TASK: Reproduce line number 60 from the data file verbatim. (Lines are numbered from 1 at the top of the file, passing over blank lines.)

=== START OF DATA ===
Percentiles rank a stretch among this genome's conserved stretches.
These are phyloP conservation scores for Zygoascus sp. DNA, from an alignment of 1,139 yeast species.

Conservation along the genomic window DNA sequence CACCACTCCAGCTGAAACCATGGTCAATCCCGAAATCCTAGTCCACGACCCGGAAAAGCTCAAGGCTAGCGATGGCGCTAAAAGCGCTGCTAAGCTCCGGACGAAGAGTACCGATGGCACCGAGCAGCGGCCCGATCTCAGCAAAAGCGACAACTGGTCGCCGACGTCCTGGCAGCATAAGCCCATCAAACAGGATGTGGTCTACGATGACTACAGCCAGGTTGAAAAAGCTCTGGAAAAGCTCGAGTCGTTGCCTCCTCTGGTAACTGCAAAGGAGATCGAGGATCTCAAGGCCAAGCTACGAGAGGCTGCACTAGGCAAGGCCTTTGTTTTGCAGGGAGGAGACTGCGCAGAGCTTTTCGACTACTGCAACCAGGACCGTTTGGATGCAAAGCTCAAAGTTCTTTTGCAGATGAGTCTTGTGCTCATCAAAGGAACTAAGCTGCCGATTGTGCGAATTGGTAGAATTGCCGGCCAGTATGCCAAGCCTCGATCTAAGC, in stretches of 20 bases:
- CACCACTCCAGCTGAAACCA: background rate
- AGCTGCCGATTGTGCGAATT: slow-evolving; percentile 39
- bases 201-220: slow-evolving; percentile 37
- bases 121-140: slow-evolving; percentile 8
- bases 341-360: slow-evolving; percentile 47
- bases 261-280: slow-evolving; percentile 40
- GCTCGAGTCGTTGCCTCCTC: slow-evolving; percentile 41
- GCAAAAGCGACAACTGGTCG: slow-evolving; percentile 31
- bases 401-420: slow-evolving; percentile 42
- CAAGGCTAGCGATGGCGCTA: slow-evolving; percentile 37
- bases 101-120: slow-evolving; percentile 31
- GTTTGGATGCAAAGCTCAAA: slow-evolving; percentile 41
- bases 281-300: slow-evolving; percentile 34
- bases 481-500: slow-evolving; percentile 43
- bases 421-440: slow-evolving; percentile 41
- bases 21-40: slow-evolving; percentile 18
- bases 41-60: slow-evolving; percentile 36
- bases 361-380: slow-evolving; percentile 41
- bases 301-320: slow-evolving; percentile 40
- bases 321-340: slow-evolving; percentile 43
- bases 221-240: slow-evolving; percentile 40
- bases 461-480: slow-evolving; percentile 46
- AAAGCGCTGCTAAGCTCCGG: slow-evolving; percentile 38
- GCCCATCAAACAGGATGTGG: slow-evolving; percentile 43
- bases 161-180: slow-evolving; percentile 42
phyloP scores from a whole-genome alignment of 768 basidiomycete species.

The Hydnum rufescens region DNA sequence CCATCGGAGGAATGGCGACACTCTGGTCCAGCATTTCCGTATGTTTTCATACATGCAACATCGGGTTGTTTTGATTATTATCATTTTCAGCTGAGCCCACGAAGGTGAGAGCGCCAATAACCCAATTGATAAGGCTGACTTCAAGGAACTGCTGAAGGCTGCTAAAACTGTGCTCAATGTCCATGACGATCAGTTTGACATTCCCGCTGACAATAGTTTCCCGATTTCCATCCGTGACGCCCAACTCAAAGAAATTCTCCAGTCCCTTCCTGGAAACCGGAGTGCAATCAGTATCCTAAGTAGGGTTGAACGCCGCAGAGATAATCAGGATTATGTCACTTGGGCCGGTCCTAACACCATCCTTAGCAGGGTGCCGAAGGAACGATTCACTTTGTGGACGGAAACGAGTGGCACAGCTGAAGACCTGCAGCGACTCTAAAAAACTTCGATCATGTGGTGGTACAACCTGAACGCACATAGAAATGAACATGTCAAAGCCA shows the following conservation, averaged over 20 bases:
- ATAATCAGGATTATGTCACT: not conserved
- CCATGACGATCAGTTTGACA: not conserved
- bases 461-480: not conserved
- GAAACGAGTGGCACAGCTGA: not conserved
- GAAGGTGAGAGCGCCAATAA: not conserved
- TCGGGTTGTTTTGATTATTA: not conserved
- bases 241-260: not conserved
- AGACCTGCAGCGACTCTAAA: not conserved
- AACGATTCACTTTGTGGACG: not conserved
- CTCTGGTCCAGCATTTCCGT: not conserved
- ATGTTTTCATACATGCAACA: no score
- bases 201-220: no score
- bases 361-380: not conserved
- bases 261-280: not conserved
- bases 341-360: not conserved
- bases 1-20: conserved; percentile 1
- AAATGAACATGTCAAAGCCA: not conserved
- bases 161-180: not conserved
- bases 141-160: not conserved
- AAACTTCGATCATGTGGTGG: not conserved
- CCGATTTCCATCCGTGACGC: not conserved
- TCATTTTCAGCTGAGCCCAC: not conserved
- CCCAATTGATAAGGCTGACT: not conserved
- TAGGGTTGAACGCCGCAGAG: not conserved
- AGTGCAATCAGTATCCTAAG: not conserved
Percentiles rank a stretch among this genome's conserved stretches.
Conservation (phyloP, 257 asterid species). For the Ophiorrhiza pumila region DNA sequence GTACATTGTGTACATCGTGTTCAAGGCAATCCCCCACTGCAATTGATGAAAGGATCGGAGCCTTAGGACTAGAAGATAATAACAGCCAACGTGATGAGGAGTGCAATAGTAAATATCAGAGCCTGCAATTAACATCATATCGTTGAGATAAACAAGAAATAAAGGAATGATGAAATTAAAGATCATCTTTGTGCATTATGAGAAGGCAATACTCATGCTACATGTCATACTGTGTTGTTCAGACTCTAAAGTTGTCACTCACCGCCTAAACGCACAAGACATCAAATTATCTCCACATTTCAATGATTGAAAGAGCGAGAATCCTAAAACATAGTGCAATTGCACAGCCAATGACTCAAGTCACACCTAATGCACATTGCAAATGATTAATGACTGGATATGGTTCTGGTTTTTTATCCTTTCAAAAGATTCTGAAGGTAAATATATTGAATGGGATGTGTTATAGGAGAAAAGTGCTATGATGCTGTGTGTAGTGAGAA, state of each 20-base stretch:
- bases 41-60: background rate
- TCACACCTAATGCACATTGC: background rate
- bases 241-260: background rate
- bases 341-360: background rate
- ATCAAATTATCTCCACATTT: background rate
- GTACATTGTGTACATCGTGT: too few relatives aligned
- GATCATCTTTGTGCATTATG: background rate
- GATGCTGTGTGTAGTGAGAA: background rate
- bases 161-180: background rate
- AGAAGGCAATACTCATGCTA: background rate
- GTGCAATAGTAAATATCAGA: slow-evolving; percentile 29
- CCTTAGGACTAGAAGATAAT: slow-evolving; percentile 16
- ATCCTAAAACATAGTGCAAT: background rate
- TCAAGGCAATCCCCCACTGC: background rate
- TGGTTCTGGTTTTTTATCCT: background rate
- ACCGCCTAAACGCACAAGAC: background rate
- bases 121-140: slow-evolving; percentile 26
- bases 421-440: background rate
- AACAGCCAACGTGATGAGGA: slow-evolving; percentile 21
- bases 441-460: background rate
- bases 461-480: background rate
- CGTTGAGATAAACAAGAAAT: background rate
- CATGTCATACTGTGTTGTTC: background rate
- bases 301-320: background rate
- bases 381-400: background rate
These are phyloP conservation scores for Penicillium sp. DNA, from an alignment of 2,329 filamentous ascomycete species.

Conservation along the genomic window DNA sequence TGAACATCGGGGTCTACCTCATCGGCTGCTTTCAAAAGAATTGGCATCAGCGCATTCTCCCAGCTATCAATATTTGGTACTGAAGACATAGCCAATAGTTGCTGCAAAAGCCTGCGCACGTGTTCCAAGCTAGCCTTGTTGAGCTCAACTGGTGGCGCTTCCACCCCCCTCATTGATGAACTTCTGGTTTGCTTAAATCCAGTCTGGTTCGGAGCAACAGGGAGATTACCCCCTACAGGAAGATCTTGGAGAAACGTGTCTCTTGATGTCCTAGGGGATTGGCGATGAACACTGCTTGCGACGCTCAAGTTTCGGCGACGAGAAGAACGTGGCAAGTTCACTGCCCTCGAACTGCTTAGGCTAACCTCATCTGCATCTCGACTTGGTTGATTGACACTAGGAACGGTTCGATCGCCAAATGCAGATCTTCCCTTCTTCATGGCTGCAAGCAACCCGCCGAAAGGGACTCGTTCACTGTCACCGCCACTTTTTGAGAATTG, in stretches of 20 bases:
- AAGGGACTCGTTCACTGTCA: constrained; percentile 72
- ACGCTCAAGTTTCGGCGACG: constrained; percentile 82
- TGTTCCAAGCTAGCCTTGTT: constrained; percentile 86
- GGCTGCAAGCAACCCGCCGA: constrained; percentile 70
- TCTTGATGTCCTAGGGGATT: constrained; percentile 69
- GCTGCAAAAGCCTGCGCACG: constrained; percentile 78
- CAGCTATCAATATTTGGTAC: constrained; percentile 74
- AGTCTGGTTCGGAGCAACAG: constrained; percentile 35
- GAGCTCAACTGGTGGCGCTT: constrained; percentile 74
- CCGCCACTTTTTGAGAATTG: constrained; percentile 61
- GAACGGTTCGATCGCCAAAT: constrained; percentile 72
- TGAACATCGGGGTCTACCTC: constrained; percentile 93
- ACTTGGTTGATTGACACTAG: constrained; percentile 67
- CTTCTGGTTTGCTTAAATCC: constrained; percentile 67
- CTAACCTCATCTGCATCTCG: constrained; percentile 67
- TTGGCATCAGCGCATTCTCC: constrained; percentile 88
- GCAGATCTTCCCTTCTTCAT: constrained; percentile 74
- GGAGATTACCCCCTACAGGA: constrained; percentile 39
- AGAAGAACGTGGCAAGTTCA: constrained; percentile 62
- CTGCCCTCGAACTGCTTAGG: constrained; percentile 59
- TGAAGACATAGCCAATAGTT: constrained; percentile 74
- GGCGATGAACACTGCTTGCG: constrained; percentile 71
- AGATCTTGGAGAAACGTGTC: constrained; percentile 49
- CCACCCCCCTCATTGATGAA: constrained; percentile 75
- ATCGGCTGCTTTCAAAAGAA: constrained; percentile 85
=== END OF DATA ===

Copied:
- bases 241-260: background rate